The new bill also requires schools to establish a procedure for providing notice of a student identified as being at risk for suicide to the parent or guardian of the student within a reasonable amount of time after early warning signs are detected.

The bill's authors, Rep. Garnet Coleman, Rep. Jessica Farrar, Rep. Marisa Marquez, and senate sponsor Sen. Rodney Ellis, were honored with the Public Policy Leadership Award at the Texas Suicide Prevention Symposium in June for their efforts in getting HB 1386 passed in the current legislative session. Also recognized were committee chairwomen Rep. Lois Kolkhorst and Sen. Florence Shapiro.

"We've heard too many tragic stories of children and teenagers who have taken their own lives due to emotional distress," said Rep. Coleman. "This loss of life can be prevented. It's important that we let parents know of any early warning signs in their child's behavior so that we can prevent a bad outcome. It is the parents who can best care for their children."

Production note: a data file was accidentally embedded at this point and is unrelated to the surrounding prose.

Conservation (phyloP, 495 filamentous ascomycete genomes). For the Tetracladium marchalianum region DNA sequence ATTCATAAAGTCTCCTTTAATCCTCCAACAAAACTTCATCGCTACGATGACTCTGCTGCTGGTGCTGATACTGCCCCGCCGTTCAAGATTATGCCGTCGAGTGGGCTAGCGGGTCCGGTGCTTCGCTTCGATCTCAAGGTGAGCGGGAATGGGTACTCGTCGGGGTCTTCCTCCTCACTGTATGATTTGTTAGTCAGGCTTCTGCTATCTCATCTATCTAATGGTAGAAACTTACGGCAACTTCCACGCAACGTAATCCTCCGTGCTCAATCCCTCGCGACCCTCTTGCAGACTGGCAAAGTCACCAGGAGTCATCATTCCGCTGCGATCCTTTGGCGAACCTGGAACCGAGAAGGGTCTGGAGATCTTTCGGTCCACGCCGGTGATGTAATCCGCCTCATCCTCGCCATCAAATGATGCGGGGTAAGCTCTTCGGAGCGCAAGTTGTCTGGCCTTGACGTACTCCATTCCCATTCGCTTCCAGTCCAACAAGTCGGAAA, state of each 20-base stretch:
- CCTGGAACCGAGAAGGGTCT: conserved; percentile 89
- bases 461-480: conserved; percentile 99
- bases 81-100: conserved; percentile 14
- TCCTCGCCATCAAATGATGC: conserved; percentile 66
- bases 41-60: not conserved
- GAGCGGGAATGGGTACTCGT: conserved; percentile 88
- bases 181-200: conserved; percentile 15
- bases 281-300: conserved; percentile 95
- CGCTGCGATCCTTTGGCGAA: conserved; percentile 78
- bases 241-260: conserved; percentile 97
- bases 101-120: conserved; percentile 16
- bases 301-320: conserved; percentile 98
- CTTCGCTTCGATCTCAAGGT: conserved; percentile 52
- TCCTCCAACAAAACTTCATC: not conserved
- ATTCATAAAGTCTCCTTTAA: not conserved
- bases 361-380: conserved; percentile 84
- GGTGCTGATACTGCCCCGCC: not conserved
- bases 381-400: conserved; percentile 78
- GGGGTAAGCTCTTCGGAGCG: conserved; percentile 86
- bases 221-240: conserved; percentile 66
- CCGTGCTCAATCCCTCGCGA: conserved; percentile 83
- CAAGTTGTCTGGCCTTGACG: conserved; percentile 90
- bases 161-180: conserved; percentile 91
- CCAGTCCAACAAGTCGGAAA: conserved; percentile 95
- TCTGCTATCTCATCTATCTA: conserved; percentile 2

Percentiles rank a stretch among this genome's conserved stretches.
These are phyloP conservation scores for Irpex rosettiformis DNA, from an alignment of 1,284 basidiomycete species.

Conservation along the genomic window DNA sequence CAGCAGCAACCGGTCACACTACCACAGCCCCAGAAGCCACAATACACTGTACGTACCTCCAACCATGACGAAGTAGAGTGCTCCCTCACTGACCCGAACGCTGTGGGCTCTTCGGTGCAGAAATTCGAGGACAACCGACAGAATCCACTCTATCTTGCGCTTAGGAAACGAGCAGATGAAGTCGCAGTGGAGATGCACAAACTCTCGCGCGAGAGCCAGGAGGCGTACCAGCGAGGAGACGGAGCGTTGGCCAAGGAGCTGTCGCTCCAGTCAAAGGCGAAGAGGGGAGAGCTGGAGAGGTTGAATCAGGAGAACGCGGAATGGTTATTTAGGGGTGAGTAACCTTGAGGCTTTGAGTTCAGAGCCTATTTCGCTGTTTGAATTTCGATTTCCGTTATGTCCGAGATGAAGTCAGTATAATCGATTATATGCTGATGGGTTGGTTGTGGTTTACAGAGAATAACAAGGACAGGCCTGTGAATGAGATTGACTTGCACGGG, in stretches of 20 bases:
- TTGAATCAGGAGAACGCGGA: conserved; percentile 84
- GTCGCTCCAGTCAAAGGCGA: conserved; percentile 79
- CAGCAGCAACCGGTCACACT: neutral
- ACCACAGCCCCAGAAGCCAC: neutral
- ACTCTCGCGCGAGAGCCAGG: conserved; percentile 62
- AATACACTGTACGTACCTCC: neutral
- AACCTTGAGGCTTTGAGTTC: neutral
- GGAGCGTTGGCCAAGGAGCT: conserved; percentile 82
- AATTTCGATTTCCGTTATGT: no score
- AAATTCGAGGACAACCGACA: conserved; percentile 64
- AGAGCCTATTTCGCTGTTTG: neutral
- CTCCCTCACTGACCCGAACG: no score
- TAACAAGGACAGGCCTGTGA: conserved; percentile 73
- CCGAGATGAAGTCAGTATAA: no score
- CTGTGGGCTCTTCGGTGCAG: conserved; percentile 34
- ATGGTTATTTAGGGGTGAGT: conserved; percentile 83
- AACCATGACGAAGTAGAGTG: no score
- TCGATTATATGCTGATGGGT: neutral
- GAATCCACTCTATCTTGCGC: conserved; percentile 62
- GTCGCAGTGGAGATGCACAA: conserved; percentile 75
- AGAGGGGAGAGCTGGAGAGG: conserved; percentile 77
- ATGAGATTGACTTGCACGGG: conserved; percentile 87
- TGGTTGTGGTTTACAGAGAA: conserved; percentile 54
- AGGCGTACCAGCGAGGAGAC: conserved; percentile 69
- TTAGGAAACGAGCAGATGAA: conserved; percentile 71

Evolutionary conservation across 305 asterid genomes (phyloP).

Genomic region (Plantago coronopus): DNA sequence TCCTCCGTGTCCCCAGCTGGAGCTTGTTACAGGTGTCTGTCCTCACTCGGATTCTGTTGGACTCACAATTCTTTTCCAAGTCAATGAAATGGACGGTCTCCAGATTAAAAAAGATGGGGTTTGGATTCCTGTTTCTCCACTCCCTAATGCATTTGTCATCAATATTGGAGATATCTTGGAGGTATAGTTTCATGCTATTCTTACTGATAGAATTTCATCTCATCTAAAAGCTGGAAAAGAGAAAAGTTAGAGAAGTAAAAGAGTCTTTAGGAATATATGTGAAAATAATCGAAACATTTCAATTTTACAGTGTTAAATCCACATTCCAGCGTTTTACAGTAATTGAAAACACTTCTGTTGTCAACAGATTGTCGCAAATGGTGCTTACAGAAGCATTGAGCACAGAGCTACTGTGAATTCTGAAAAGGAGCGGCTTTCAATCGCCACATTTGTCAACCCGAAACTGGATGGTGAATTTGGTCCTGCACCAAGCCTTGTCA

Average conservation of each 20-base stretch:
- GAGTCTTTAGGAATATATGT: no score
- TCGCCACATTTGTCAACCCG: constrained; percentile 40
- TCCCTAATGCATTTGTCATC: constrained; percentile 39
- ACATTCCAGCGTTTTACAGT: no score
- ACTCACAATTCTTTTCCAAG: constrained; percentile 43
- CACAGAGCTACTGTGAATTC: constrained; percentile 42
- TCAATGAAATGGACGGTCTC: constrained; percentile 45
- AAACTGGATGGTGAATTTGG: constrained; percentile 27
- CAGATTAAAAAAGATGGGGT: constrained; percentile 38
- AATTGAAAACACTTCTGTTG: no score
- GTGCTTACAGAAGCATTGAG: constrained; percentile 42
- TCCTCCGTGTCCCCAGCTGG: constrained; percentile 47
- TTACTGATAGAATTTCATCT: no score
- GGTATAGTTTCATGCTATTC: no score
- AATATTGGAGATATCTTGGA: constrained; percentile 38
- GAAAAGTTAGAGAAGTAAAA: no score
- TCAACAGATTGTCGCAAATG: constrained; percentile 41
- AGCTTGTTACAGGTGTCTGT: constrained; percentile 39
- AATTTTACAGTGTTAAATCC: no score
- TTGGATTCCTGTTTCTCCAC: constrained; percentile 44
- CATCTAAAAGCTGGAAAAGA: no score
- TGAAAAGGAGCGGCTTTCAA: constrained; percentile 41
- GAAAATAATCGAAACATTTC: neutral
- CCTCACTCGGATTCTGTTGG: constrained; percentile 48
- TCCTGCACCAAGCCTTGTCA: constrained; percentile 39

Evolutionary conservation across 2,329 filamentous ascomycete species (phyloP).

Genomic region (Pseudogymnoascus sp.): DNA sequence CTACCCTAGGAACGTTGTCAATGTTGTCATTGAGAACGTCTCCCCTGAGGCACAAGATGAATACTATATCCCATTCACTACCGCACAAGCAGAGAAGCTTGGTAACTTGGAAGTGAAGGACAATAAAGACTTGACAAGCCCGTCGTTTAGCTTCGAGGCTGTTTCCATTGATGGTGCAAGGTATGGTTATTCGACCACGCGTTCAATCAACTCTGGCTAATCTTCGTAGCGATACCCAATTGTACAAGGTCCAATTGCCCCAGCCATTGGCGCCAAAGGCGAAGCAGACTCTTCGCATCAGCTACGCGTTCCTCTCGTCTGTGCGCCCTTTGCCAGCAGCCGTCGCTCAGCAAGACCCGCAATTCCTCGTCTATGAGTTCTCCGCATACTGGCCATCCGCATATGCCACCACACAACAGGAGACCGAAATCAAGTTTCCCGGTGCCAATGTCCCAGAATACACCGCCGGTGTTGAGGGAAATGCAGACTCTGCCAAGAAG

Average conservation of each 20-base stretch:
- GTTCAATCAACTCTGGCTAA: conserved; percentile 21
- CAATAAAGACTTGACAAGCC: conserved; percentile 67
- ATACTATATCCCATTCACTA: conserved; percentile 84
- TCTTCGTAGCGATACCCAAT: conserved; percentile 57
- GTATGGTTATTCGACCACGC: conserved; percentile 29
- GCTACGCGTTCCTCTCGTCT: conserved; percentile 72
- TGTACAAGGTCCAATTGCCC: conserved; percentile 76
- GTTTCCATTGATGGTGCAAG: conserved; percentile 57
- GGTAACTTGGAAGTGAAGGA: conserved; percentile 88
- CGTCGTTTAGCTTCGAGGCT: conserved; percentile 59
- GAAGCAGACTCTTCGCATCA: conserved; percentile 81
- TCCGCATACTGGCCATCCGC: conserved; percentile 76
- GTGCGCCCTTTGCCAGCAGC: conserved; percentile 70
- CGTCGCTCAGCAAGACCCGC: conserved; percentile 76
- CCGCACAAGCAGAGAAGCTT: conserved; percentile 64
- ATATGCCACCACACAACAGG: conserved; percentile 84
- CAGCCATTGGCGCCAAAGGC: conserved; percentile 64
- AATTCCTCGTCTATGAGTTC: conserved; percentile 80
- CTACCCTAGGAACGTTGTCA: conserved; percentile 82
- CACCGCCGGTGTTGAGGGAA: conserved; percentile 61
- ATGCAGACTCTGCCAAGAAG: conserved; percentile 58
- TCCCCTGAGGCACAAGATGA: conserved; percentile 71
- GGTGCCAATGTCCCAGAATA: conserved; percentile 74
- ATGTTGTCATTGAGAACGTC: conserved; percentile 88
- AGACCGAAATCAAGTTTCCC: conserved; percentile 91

Rep. Coleman cited the bill as one of his most important legislative priorities. For more information on the bill, click here.

Upcoming Events

I AM H·E·R·E Coalition Meetings
Tuesday, July 26
Thursday, September 15
Tuesday, October 25

4:30 to 6:30 p.m.
Center for Community Cooperation, 2900 Live Oak St., Dallas, Texas 75204 (Google map)

"Suicide, Listen Up! Education, Awareness and Intervention"
Thursday, July 28, 8 a.m. to 5 p.m.

Mesquite Convention Center
1750 Rodeo Dr.
Mesquite, TX 75149

Presented by the North Texas Suicide Prevention Coalition, the conference will focus on community approaches to suicide prevention. Keynote speakers will be Richard Lieberman, Ph.D., and Scott Poland, Ed.D., both nationally recognized for their work in suicide prevention in schools. Other sessions will focus on the links between gay youth and suicide, alcohol and drug dependence and suicide, and Latinos and suicide. Cost for the conference is $40 and includes continental breakfast and lunch. Six hours of CEUs will be offered. For more information, contact John Dornheim at (214) 335-8334 or john.dornheim@hcahealthcare.com.